EGU General Assembly 2020
© Author(s) 2020. This work is distributed under
the Creative Commons Attribution 4.0 License.

Nowcasting Lightning Occurrence Using Machine Learning Techniques: The Challenge of Identifying Outliers

Amirhossein Mostajabi1, Declan Finney2, Marcos Rubinstein3, and Farhad Rachidi1
Amirhossein Mostajabi et al.
  • 1Electromagnetic Compatibility Laboratory, Swiss Federal Institute of Technology (EPFL), Lausanne, Switzerland
  • 2Institute for Climate and Atmospheric Science, University of Leeds, Leeds, UK
  • 3Institute for Information and Communication Technologies, University of Applied Sciences of Western Switzerland (HES-SO), Yverdon-les-Bains, Switzerland

Lightning is formed in the atmosphere through the combination of complex dynamic and microphysical processes. Lightning can have a considerable influence on the environment and on the economy since it causes energy supply outages, forest fires, damages, injury and death of humans and livestock worldwide. Therefore, it is of great importance to be able to predict lightning incidence in order to protect people and installations. Despite numerous attempts to solve the important problem of lightning prediction (e.g., [1]–[3]), the complex processes and large number of parameters involved in the problem lend themselves to the potential application of a machine learning (ML) approach.

We recently proposed a ML-based lightning early-warning system with promising performance [4]. The proposed ML model is trained to nowcast lightning incidence during any one of  three consecutive 10-minute time intervals and within a circular area of 30 km radius around a meteorological station. The system uses the real-time measured values of four meteorological parameters that are relevant to the mechanisms of electric charge generation in thunderstorms, namely the air pressure at station level (QFE), the air temperature 2 m above ground, the relative humidity, and the wind speed. The proposed algorithm was implemented using the data from 12 meteorological stations in Switzerland between 2006-2017 with a granularity of ten minutes. The stations were selected to be well distributed among different ranges of altitude and terrain topographies.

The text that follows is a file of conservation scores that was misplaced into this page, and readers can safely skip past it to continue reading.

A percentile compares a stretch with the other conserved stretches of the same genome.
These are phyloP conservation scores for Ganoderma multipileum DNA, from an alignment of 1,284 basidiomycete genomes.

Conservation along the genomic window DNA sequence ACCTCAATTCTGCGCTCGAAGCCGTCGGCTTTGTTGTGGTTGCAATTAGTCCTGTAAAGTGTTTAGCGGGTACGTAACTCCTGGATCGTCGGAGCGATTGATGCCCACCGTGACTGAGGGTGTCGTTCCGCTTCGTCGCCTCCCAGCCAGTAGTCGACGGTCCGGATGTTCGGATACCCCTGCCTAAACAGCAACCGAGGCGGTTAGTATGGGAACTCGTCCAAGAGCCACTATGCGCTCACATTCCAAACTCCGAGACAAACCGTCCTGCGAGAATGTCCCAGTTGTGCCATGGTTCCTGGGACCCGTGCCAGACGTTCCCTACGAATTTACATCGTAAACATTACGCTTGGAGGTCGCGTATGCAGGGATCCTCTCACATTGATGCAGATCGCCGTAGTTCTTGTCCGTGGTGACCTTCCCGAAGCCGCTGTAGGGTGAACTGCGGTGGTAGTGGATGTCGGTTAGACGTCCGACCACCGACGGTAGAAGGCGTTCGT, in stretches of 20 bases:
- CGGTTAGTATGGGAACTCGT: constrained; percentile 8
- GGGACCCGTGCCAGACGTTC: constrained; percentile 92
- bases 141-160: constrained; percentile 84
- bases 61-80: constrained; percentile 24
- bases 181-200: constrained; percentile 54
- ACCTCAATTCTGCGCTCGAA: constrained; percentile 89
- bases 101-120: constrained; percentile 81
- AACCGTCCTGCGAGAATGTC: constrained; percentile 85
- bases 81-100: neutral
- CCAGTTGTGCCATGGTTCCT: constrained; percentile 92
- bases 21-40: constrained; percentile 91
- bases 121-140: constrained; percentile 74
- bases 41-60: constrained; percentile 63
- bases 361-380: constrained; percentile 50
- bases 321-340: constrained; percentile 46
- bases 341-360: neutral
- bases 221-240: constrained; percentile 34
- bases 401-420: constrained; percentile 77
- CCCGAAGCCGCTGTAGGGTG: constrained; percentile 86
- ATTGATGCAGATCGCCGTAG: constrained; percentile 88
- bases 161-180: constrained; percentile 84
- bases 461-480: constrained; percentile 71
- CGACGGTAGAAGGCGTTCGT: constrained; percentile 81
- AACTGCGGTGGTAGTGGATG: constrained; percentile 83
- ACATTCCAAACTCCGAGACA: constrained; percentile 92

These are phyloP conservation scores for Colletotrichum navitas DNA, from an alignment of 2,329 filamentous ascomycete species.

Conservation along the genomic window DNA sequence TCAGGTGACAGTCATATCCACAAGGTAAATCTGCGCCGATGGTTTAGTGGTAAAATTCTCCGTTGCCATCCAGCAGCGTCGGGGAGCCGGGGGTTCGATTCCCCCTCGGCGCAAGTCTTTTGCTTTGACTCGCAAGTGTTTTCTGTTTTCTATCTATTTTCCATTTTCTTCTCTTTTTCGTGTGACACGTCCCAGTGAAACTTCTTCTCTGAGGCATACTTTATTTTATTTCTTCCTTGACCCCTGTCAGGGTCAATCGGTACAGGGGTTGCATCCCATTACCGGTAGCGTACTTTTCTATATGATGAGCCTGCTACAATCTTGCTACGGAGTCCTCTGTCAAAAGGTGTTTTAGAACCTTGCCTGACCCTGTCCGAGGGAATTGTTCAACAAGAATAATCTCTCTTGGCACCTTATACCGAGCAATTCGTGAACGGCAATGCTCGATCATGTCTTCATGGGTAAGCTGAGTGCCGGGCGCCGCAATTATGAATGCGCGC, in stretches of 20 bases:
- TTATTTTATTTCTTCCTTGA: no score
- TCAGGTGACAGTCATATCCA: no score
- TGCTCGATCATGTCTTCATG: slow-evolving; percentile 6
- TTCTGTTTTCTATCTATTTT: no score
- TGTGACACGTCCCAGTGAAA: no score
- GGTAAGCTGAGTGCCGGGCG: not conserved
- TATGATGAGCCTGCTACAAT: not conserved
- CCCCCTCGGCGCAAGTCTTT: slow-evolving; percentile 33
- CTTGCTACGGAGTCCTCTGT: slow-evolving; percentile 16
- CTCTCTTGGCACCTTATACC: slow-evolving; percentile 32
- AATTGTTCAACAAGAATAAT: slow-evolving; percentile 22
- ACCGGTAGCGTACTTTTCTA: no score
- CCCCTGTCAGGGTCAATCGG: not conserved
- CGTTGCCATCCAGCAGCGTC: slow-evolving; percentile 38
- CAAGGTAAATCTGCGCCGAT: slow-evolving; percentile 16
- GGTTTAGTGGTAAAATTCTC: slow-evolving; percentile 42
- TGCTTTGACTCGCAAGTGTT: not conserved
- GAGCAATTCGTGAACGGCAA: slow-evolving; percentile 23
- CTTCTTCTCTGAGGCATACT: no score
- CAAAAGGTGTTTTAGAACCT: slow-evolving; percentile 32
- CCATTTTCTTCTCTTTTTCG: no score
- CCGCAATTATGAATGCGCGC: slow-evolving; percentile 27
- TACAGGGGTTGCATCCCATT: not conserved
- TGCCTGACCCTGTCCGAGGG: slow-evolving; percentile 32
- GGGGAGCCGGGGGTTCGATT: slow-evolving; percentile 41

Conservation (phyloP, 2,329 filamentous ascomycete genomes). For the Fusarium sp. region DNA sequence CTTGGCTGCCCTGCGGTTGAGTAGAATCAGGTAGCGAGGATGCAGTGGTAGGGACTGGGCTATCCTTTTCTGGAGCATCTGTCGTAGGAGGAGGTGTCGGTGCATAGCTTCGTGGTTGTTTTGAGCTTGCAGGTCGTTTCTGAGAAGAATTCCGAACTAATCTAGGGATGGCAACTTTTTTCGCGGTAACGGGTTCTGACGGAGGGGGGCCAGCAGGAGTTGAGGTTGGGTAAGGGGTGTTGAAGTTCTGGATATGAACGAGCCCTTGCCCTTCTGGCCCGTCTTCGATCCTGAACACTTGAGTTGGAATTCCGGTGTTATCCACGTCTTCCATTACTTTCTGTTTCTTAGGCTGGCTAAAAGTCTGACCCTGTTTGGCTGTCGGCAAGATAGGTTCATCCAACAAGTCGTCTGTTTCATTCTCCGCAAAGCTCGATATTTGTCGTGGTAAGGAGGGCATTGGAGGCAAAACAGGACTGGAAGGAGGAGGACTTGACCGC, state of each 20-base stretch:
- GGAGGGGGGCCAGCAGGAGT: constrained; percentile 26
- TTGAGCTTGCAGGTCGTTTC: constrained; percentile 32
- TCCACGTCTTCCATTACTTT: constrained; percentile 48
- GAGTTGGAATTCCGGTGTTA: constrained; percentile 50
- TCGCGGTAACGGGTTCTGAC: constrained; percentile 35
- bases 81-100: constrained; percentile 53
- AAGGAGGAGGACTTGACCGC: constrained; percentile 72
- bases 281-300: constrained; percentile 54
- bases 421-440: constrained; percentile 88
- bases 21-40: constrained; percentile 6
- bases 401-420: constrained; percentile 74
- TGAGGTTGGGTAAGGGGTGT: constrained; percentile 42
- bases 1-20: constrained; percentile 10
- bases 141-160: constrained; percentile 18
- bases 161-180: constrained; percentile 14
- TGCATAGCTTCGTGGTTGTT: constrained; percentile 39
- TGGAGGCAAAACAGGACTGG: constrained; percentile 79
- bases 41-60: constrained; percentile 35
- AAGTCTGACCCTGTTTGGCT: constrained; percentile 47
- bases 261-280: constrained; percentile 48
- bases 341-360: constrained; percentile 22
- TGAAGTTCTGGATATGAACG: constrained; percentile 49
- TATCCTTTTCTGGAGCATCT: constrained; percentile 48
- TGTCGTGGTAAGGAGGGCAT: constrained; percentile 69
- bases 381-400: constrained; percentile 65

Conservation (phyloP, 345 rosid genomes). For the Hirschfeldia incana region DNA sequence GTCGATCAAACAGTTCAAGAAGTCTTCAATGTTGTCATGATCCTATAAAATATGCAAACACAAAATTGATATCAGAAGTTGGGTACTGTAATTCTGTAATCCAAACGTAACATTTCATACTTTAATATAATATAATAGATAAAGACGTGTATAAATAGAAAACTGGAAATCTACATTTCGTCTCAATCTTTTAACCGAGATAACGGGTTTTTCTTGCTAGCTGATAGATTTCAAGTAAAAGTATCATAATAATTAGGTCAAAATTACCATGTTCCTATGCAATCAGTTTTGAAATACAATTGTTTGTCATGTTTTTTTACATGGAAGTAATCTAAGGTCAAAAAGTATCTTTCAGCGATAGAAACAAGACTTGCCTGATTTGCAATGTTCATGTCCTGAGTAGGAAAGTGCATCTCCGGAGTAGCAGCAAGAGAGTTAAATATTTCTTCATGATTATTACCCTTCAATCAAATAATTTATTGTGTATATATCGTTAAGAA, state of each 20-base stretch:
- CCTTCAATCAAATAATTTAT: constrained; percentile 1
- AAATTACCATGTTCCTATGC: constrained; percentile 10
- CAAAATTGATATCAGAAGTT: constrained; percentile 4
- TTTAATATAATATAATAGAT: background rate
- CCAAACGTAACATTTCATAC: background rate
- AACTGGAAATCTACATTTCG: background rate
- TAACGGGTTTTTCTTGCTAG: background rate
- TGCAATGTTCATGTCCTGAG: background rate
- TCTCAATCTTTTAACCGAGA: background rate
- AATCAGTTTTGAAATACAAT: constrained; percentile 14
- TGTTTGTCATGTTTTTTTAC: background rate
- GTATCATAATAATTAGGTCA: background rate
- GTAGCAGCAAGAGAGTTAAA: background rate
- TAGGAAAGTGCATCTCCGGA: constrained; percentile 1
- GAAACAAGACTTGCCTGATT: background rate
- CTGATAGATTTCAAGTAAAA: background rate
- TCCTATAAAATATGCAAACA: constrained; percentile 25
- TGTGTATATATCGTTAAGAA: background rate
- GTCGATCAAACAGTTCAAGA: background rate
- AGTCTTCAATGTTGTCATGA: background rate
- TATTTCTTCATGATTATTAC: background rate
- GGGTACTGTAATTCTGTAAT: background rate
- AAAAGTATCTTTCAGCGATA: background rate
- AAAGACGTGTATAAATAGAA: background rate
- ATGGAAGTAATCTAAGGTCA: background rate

The algorithm requires the filtering out of a portion of the data which are identified as outliers. However, the process of the automatic identification of outliers is a challenging task which could also affect the model’s performance. In this presentation, we discuss this problem and present approaches that can be used to optimize the process.



[1]      D. Aranguren, J. Montanya, G. Solá, V. March, D. Romero, and H. Torres, “On the lightning hazard warning using electrostatic field: Analysis of summer thunderstorms in Spain,” J. Electrostat., vol. 67, no. 2–3, pp. 507–512, May 2009.

[2]      G. N. Seroka, R. E. Orville, and C. Schumacher, “Radar Nowcasting of Total Lightning over the Kennedy Space Center,” Weather Forecast., vol. 27, no. 1, pp. 189–204, Feb. 2012.

[3]      Q. Meng, W. Yao, and L. Xu, “Development of Lightning Nowcasting and Warning Technique and Its Application,” Adv. Meteorol., vol. 2019, pp. 1–9, Jan. 2019.

[4]      A. Mostajabi, D. L. Finney, M. Rubinstein, and F. Rachidi, “Nowcasting lightning occurrence from commonly available meteorological parameters using machine learning techniques,” npj Clim. Atmos. Sci., vol. 2, no. 1, p. 41, 2019.

How to cite: Mostajabi, A., Finney, D., Rubinstein, M., and Rachidi, F.: Nowcasting Lightning Occurrence Using Machine Learning Techniques: The Challenge of Identifying Outliers, EGU General Assembly 2020, Online, 4–8 May 2020, EGU2020-22302,, 2020

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